The lawmaker, however, said the bill was in the interest of the public, and shouldn’t be thrown away but reviewed to suit the local need.
According to him, “Nigeria needs a new bill that will take care of emergency situations, particularly as it pertains to infectious diseases because of our experience during the Ebola era and the present COVID-19. Of course, we have heard the criticisms that the bill was copied from the Singaporean version and there’s nothing wrong with that as far as issues of plagiarism are concerned, statutes and legislations do not fall within that purview.
“But in adopting foreign statutes, you must consider local circumstances. So when you build them in, you must adopt them in line with the local circumstance. This particular bill didn’t consider that at all. Nigeria is operating a multi-party system and it’s a federation so there will be serious need to adjust that bill to our own local circumstance,” he said.
Reacting to the view that the timing of the bill is wrong, he said: Chinda said: “I agree with the DG of NCDC, Dr. Chikwe Ihekweazu, that the timing of the bill is not right because we are in the middle of a pandemic. There are things that we could still learn as we go on.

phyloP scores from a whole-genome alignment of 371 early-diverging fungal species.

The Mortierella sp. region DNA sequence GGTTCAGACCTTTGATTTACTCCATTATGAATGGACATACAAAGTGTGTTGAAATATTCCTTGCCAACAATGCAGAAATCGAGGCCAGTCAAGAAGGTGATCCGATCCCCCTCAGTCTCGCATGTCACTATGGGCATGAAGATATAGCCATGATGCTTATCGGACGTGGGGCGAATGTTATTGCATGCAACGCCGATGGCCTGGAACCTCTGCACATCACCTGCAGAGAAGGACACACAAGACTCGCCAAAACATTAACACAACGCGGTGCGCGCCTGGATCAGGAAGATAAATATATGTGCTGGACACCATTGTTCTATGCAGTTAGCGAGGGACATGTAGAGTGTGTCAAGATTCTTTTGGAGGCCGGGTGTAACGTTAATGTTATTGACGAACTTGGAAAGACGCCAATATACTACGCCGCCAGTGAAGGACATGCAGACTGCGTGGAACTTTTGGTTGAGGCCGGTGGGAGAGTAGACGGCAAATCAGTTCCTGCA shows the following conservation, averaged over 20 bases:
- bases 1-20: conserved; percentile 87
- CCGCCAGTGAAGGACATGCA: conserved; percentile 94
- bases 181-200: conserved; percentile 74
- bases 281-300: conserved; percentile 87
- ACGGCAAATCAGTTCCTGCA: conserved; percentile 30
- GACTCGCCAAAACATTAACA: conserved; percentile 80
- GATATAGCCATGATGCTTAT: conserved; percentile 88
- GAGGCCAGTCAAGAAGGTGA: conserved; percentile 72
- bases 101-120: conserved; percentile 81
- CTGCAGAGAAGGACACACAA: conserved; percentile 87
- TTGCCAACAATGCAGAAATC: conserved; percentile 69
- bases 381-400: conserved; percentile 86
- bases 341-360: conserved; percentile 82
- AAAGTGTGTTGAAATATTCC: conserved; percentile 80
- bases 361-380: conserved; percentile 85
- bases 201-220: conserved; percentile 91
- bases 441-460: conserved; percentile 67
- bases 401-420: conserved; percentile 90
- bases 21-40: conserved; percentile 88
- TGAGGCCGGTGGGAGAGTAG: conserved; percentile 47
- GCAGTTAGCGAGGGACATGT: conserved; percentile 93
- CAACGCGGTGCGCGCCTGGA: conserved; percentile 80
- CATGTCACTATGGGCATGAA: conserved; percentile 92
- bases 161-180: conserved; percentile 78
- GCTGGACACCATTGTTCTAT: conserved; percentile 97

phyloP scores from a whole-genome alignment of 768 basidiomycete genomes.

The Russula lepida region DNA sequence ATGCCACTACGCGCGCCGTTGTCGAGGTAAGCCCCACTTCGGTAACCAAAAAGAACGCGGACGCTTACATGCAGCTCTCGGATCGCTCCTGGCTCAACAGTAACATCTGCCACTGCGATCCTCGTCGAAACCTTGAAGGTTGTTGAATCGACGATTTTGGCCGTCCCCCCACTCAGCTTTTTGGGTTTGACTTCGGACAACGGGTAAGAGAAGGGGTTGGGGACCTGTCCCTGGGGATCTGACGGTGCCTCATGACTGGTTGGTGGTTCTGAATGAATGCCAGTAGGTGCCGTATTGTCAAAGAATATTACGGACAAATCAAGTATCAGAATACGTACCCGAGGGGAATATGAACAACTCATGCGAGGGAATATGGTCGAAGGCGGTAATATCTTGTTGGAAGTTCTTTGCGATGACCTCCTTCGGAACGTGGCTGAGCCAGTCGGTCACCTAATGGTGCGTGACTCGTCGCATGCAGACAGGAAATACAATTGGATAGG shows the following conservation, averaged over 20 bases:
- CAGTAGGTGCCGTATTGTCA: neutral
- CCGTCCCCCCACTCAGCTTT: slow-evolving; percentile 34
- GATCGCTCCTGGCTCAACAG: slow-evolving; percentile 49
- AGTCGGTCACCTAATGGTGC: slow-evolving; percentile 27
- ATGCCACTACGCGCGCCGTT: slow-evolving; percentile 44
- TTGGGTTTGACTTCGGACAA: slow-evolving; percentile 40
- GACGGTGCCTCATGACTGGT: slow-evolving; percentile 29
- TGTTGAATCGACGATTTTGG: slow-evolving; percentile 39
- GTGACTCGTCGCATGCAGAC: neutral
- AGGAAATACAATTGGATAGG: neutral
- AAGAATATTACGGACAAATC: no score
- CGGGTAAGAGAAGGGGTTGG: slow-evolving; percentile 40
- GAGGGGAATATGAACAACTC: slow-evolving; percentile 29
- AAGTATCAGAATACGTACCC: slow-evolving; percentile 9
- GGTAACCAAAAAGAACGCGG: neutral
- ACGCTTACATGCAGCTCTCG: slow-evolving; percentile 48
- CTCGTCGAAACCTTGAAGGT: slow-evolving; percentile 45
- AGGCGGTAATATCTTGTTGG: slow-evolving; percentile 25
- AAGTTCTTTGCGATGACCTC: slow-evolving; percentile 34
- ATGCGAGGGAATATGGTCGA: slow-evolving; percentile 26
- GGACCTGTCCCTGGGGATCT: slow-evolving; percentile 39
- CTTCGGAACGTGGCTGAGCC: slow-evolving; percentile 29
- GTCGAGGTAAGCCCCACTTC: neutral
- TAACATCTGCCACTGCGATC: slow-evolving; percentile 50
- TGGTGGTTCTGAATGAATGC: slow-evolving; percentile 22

“By the time we conclude with this whole pandemic, I’m sure that there are new revelations, which need to be captured in that bill. We need to open it up so that people can make contributions and at the end of the day, we come up with a very quality bill.”
On what he would like to be reviewed in the bill, he said: “First of all, the title of the bill is too long. If you look at the title, the impression is that the bill has to do with only infectious diseases. But Section 5.1 of that bill also gives powers to the minister to move into any other disease, which means it goes beyond infectious diseases.
“If you also look at the office of the DG of NCDC, which was not created by this bill, all the powers to administer this bill were given to the office of the director-general of NCDC. And you know that the director-general’s office was created by another law, which is the Nigeria Centre for Disease Control Act 2018. Under the present Infectious Diseases Control Bill, some of the powers of the board in NCDC Act of 2018 were given directly to the DG alone, which runs contrary to that other bill.